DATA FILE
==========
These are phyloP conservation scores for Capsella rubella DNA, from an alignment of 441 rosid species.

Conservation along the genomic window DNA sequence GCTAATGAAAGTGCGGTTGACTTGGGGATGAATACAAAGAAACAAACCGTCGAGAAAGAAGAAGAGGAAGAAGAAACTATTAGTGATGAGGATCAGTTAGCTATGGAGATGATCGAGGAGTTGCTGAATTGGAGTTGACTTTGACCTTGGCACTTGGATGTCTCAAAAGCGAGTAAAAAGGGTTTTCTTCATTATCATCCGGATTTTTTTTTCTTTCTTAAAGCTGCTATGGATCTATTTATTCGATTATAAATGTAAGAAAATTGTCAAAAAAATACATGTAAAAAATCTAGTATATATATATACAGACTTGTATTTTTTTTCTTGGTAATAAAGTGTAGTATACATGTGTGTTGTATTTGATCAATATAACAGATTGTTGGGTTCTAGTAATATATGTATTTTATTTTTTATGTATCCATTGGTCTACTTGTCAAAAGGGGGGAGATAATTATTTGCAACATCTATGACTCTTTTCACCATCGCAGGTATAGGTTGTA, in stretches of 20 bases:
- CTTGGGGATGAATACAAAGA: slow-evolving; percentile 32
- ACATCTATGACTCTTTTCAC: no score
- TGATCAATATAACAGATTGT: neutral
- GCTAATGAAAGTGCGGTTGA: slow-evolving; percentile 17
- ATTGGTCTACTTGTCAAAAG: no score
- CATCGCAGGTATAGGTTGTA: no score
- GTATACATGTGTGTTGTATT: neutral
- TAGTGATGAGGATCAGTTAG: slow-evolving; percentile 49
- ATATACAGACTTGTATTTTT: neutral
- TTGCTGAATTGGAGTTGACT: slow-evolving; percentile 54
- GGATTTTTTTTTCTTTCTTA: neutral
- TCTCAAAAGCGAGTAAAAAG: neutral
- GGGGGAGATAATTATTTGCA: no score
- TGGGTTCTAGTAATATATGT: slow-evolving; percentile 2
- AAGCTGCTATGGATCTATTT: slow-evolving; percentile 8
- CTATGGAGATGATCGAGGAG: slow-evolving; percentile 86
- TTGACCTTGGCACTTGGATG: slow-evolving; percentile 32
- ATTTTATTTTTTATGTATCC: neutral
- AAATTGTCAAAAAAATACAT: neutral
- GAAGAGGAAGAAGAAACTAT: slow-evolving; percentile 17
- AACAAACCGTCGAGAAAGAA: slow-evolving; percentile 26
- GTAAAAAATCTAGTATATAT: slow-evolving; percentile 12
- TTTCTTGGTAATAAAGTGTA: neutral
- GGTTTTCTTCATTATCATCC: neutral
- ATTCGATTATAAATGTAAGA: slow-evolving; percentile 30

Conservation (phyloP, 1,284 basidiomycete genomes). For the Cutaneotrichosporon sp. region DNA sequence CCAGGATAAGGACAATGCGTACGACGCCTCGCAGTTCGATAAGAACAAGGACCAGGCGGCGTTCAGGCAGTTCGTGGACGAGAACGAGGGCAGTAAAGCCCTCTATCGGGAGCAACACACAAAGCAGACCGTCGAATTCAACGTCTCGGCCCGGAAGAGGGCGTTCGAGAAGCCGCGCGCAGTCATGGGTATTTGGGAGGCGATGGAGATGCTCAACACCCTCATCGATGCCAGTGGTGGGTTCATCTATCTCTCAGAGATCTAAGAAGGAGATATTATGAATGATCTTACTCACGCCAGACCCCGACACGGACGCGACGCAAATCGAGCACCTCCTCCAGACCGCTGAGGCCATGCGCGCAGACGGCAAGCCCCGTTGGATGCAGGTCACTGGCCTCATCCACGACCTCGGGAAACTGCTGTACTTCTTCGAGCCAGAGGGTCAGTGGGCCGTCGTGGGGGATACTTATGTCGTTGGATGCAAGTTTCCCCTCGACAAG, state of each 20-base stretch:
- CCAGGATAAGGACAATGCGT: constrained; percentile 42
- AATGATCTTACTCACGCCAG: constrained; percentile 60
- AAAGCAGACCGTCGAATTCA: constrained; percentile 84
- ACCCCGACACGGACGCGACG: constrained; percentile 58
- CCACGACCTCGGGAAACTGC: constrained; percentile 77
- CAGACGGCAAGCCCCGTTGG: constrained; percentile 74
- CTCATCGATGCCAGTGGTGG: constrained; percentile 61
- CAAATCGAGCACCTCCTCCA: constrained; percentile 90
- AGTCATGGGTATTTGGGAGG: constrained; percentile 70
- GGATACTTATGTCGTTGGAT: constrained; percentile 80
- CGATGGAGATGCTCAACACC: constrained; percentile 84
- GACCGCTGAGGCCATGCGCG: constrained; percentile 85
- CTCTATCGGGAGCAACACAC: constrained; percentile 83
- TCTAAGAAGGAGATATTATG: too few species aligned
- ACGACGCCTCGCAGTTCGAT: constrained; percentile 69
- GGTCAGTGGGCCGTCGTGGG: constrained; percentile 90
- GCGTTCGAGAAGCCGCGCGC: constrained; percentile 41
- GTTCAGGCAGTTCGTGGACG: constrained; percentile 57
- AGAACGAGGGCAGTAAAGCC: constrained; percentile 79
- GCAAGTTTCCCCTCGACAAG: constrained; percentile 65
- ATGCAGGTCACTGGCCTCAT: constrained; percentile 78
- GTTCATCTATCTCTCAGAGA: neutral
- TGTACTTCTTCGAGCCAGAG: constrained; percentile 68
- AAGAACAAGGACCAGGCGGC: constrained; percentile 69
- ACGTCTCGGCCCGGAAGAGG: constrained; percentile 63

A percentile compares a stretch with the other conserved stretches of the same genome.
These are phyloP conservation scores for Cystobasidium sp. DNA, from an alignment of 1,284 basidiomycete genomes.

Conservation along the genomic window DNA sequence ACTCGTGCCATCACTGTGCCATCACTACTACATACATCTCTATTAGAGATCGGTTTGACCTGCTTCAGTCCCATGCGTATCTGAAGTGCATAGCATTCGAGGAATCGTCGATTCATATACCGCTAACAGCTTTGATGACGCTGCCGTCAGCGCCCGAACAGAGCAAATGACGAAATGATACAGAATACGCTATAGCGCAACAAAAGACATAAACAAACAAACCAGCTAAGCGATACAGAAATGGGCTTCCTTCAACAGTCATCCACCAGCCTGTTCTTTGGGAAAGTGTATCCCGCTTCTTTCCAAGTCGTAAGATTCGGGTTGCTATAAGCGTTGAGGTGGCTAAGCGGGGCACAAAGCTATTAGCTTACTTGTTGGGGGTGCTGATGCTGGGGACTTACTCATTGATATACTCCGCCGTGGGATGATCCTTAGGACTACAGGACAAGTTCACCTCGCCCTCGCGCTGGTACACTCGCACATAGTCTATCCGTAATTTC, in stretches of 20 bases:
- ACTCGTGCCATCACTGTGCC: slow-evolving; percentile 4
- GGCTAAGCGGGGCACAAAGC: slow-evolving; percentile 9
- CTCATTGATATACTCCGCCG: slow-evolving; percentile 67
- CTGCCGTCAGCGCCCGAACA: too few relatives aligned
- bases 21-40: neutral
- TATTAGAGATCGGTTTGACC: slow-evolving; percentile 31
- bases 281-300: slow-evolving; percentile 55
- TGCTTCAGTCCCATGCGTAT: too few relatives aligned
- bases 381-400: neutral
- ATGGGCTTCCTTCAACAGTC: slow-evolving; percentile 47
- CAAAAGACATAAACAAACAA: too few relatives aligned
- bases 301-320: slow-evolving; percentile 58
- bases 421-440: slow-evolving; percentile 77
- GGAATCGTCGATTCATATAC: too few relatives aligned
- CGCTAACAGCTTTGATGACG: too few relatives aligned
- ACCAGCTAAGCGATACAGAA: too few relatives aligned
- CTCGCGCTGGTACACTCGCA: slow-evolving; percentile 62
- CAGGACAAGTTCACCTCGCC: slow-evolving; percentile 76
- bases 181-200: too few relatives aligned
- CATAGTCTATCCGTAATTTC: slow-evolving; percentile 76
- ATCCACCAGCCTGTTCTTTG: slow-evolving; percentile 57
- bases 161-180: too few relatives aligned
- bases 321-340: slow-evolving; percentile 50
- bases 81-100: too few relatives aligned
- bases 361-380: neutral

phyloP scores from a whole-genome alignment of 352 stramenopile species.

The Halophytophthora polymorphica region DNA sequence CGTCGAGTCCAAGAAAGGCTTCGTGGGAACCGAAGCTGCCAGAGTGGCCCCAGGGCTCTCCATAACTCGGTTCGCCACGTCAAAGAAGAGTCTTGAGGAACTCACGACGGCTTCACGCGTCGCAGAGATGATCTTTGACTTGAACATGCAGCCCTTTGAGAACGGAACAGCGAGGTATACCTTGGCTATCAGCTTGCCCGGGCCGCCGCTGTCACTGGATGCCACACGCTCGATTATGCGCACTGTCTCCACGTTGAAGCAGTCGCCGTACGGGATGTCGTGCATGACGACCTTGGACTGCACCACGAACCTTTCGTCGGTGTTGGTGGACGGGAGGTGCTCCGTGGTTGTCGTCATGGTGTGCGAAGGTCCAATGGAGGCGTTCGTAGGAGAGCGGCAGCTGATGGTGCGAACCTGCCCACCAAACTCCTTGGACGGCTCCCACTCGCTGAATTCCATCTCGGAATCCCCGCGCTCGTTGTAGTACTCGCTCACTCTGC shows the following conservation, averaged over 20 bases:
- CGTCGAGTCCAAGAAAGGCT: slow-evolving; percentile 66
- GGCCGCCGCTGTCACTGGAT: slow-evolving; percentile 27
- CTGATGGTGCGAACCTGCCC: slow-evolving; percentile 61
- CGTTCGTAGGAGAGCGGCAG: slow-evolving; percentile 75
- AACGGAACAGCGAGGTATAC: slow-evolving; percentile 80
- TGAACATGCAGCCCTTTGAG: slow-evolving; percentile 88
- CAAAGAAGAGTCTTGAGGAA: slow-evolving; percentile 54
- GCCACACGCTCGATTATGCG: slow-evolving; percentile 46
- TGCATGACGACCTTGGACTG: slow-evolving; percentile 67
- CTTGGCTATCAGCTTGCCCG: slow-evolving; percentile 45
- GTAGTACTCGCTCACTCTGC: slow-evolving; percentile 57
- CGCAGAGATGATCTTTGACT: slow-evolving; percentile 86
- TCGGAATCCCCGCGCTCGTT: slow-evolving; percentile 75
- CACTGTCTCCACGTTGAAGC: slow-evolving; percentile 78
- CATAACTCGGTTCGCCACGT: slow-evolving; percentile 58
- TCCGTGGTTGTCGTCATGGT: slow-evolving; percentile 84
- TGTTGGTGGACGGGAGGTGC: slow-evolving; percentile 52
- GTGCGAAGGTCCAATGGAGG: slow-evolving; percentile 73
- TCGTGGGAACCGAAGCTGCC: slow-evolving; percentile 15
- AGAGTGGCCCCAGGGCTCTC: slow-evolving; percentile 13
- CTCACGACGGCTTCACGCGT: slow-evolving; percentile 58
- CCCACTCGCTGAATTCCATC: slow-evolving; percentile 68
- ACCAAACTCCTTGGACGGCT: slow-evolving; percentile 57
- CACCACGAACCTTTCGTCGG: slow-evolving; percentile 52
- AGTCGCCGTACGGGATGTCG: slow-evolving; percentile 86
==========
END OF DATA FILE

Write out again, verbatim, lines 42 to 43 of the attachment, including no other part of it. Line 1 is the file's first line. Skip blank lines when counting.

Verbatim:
- TCTAAGAAGGAGATATTATG: too few species aligned
- ACGACGCCTCGCAGTTCGAT: constrained; percentile 69